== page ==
MOTHER LOVE

This week’s arts and culture column should especially endear me to the woke world.

Here’s how it begins:

Not long ago I was lunching with a group that included a widowed ex-nun who had been married to an ex-priest.

Her late husband, turned out, had been a professor of philosophy at a Catholic university. “And so,” she mentioned airily at one point, “Greg had the honor of disabusing the young girls of their notion of the Virgin Birth and other such fairy tales.”

“ Poor things,” she added with a someone-has-to-be-the-bearer-of-bad-news shrug. “They probably still haven’t gotten over it.”

I couldn’t have been more shocked if she’d casually admitted to being a cannibal.

To disown the Virgin Birth is to disown the power of sacrament, story, and the world beyond this one. It is to diminish the glory of motherhood and to reduce womanhood to a commodity. It is to be part of the cultural “movement” that increasingly threatens the very identity of the human person.

READ THE WHOLE PIECE HERE.

14 Replies to “MOTHER LOVE”

  1. stephensparrownz says: Reply

    Those folk who ridicule the virgin birth of Jesus baffle me. In the next breath they will without reserve welcome the virgin birth of the universe. Inconsistency? Sure thing. Anyway, a nice piece Heather

  2. Jennifer Worrell says: Reply

    Fabulous! God bless you.

  3. Teresa Kleber says: Reply

    Oh Heather, what a good article! It is such an honor to be a woman because the world needs mothering. It is so tired and sick. Mary, ever virgin Mother of God, pray for us.

  4. Patrick Dooling says: Reply

    Early in this truly lovely piece, I was thinking, “Well, Heather will never have lunch again in wherever,” but I kept reading and your eyes meeting those of another woman at the outdoor Mass and THEN the concluding ‘yes, yes, YES‘ caught the best moment of grace I’ve come across in a long, long time. Thank you x 1000, Heather.

    1. HEATHER KING says: Reply

      Thanks, Fr. Pat–to know we have been born into just the RIGHT body, and to embrace everything that entails, both sufferings and joys, is a great gift…Also, I’m in the middle of “This is Happiness,” the Niall Williams novel you recommended. Wonderful!!

  5. I really enjoyed this piece. I have a question about the virgin birth (which I believe in). I worked for several decades for an evangelical bookseller, and many of the employees were evangelical Christians, who believed Mary had other children, and I understood that. But when the movie the Nativity Story came out, they thought I would be horrified because it showed Mary in LABOR! They “believed” that Catholics “believed”, that Mary did not give birth physically because she had to remain a virgin, and remain physically intact. I think they thought Jesus just appeared?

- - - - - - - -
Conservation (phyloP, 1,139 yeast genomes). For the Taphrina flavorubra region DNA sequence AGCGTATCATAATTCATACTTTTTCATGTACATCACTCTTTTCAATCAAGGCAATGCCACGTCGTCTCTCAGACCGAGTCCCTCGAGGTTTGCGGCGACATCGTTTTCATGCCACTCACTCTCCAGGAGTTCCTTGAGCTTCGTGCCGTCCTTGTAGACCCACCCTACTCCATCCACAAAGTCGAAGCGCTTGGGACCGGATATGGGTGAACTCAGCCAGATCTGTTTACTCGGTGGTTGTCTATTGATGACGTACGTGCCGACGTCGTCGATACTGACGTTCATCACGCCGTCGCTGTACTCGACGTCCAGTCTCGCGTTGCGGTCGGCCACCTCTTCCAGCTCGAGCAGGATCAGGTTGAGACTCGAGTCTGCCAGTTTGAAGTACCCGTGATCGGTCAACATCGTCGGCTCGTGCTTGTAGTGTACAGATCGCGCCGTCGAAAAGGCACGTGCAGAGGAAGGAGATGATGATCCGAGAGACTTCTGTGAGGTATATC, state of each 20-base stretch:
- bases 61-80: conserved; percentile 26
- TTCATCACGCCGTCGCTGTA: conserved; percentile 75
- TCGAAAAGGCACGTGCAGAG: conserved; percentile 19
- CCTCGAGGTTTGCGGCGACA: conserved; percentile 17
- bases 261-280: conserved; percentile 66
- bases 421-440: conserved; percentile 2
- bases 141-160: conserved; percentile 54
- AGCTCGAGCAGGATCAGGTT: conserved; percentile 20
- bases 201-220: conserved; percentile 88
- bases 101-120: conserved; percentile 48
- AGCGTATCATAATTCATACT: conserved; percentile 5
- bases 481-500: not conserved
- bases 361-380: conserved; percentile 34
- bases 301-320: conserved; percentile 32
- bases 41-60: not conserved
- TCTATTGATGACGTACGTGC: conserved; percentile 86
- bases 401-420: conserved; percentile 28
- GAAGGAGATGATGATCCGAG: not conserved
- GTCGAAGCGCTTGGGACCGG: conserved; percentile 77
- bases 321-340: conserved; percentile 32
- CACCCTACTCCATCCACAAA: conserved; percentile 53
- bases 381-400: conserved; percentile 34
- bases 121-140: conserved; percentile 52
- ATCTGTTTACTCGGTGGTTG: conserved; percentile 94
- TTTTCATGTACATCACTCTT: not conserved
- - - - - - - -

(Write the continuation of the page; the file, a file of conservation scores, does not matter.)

I always understood that she was a virgin because she said to the angel: “How can this be, since I have no relations with a man?
    I apologize if this is a foolish question, but I really didn’t know how to answer their question. If you can shed any light on it, I would appreciate it.

    1. HEATHER KING says: Reply

      Hi Kathy, I am far far from a theologian, but good question and I looked for the answer as you could, by googling…This is from a piece from the Univ of Dayton called Virginity of Mary Dogma. They note: “Traditionally Mary’s virginity has been described as ante partum (before the birth), inpartu (during childbirth without breaking the hymen and/or a birth without pain) and post partum (after the birth of Jesus). A question rises regarding the “brothers and the sisters of the Lord.” If they are Mary’s children, then Mary’s virginity relates only to Jesus’ conception and possibly his birth.” Clearly she physically gave birth–otherwise she wouldn’t have had to look for an inn…

      I like this observation, too: “Luke makes it clear that Mary is a virgin. Virginity was not valued by the Jews. Thus the daughter of Jephthah goes to the mountains to bewail her virginity because ‘She had never known a man’ (Judges 11:39). Similarly, Judges 12:12 speaks of four hundred virgins ‘who never slept with a man’ as though they were unfulfilled.